Finishing the top loop around Lake Newport twice and seeing those fine volunteers at the Covered Bridge for the 3rd time, I headed back to the Old Log Cabin, or that "fat" part of the number 8 on the right side thus completing my numerical explanation of the YUT-C course and the 25K (15.6 mile point). From this point on, it's 2 loops of the "fat" part of the 8. The Lake Newport loop in no more. Essentially, two sub-8 mile loops around Lake Cohasset.
Remember the game plan from earlier? My rationalization? Well, I arrived at the 25K point in 2hrs, 37min which translates into a 5:15 50K if run at the same pace. Clearly, I "raced" the first 25K...sort of. Time to shift into 100 mile mode. I brought the pace down and focused on slow, consistent, forward movement. I told Jeff earlier when he asked me what I thought I'd run today and I said between 5:45 and 6:15 and I intended to do just that. Unfortunately for my toes, that meant day-dreaming and not paying attention to the surface in front of me...that being rocky and rooty! Illustration: you know that thing at amusement parks where the big 'ol tough guy (not me) picks up the sledge hammer and slams the base, trying to ring the bell in order to pick out his favorite stuffed pink teddy bear? OK. You know those lights that travel upwards towards the bell? Imagine those lights being the nerve shockwave that I felt when I severely caught my right foot on a rock. I felt a shock of electricity so clearly identifiable that went from my toes of my right foot, up to my waist, across my pelvis, up my left side to my shoulder, and ended in my left ear. YOWSERS! I was fortunate that I caught myself before I got all bloodied up on the ground. That wasn't the last near-miss but it was the hardest one of the day. Speaking of blood, check out John DeWalt's arm at the right. This guy is the epitomy of hard core. He is 73 years old and just completed the Hardrock 100...again. (another reason I can't stand people who complain or give me the excuse of being too old to run) Anyway, he fell in such a way that his skin got peeled right off his arm...probably about 3" long by about 1" tall. The skin just hung there. Yes, he stopped running the race and eventually covered it up. He definitely won the "Best Blood" award! Anyway, I finished another loop (23-24 miles total) and charged on for the last go-around. Luckily, the cool air was being trapped and contained quite well by the thick woods and weather conditions remained dry and perfect from start to finish. Still, the roots and rocks remained and continued to give me wake-up calls. Arriving back at the finish line, the clock read 5hrs, 56min, 42sec. I was dead on target and practically an hour faster than last year's time where was I stung by 3 bees at Mile ONE! It was a lot warmer last year, too.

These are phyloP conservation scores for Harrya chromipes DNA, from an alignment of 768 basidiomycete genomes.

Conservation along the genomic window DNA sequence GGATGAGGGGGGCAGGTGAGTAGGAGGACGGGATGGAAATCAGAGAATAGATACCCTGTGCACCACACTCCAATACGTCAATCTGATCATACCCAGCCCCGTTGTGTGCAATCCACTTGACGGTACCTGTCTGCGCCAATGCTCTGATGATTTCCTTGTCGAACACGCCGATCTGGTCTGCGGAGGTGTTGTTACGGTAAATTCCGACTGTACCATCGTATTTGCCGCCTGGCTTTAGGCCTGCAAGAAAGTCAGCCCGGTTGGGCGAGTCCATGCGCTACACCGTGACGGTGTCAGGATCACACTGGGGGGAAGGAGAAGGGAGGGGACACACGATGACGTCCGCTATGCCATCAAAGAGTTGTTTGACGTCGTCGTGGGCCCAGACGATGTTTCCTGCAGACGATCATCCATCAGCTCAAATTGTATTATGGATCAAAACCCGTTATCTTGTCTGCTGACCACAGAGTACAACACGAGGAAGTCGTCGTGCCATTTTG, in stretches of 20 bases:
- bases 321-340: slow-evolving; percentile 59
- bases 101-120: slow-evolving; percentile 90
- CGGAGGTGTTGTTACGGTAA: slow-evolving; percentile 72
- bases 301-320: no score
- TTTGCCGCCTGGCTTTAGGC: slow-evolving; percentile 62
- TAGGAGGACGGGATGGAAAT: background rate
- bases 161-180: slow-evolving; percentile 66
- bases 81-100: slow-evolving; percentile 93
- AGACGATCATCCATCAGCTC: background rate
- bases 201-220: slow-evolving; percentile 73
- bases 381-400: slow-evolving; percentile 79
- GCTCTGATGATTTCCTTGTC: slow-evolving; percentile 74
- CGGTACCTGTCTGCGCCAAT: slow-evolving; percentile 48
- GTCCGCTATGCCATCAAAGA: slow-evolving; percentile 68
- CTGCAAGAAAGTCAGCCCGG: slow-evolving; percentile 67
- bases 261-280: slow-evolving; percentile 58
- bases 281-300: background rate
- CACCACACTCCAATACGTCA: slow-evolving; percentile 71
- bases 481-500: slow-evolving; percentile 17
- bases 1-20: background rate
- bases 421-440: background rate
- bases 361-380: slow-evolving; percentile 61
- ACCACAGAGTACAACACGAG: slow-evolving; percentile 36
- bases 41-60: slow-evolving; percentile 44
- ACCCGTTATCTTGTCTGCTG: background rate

Afterwards, the whole gang was at the finish line and I expressed my thanks to everyone I could find and consumed some taquitos, pizza, and lasagna. YUM! Great finish line food in fine NEO Trail style. Not surprisingly, the official results were published only 5 hours later. Gotta love it!
I gained a new appreciation for YUT-C this year. I've been so consumed by the trails of the Cuyahoga Valley National Park, my normal training ground, that this course's differences were very pronounced to me. I think it's safe to say I know the overwhelming majority of the trails of the CVNP like the back of my hand and I know of none of them which compare to the rockiness and technical nature of that found in Mill Creek Park. It's nothing like the mountain trails of Virginia, I know, but it was refreshing to be on a more "mental" and technical trail...for a change. From what I've heard, this was the perfect thing I needed for the Oil Creek 100 in 19 days.
All-in-all, a super day on the trails with some of the very best people on Planet Earth that I know. Thanks to all who ran or volunteered for this event! It lived up to everything that I've been preaching about for months. I'll certainly be back for more in the future and for other NEO Trail events. For now, it's a quick recovery to the Akron Marathon this Saturday then the 14 day countdown to the Oil Creek 100.